Their strength [restored], they next succeeded in convincing a farmer to bring over a team of mules to help pull the cars away from mother mud. Just at this time, however, the second relief squad from Gallup arrived and they succeeded in releasing the imprisoned cars. The rest of the trip to Gallup was very rough and slow but sure. They got back about 2 PM that afternoon all tired out and hungry. The return trip lasted in all some 34 hours but it will take 34 days and perhaps more to get clean from all the mud.
The dedication at Zuni was indeed grand but what came with it will never be forgotten by the occupants of that caravan of cars that came over the ﬂooded Zuni road as long as they live.
ESTABLISHMENT AND GROWTH OF A SCHOOL
The school was opened ﬁve days later on September 3, because that was the date for the Government school to be opened. Father Anthony had obtained permission to take those students whose parents had consented to the transfer, but could not take them after the semester started. So, the school building, built to hold 160 students and far from completed, was pressed into service. One room was prepared for the students with a floor and plastered walls and 43 students began their studies at Saint Anthony’s school.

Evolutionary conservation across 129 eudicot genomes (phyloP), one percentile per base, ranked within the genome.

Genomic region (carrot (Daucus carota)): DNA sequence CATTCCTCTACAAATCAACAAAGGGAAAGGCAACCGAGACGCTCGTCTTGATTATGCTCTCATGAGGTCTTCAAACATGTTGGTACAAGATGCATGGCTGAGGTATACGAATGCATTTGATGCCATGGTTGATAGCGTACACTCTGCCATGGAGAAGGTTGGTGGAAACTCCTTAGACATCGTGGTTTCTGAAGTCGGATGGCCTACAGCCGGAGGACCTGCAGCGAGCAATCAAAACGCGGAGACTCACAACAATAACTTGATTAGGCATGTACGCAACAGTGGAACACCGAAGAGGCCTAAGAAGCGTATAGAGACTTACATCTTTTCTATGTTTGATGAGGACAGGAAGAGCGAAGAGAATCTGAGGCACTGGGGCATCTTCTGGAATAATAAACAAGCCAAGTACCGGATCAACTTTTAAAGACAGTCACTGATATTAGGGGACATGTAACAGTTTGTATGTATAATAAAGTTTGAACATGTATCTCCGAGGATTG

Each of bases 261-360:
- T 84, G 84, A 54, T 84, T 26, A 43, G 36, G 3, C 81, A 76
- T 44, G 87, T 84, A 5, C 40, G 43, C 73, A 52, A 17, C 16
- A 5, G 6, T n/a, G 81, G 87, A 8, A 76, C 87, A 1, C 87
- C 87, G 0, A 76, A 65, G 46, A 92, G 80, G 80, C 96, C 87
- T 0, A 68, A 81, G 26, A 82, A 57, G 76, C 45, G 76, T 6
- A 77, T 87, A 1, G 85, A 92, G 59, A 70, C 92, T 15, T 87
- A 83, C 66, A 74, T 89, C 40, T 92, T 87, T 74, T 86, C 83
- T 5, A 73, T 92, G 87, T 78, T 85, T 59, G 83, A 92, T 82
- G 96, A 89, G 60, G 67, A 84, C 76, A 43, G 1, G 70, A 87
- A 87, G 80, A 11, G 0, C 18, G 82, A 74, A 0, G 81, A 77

Mother Katherine’s school at St. Michaels was unable to supply teaching Sisters for the school opening, so Fr. Anthony requested assistance from the Sisters who were teaching in Gallup. Mother Bernarda, Provincial Superioress of the Sisters of St. Francis in Lafeyette, Indiana, promised two sisters, Sister Casimera, Superior, and Sister Solaria who arrived for the opening of the school year. The Catholic Indian Bureau in Washington, D.C., authorized $l,000 yearly salary for three sisters. This was finally increased to $l,500 in l948.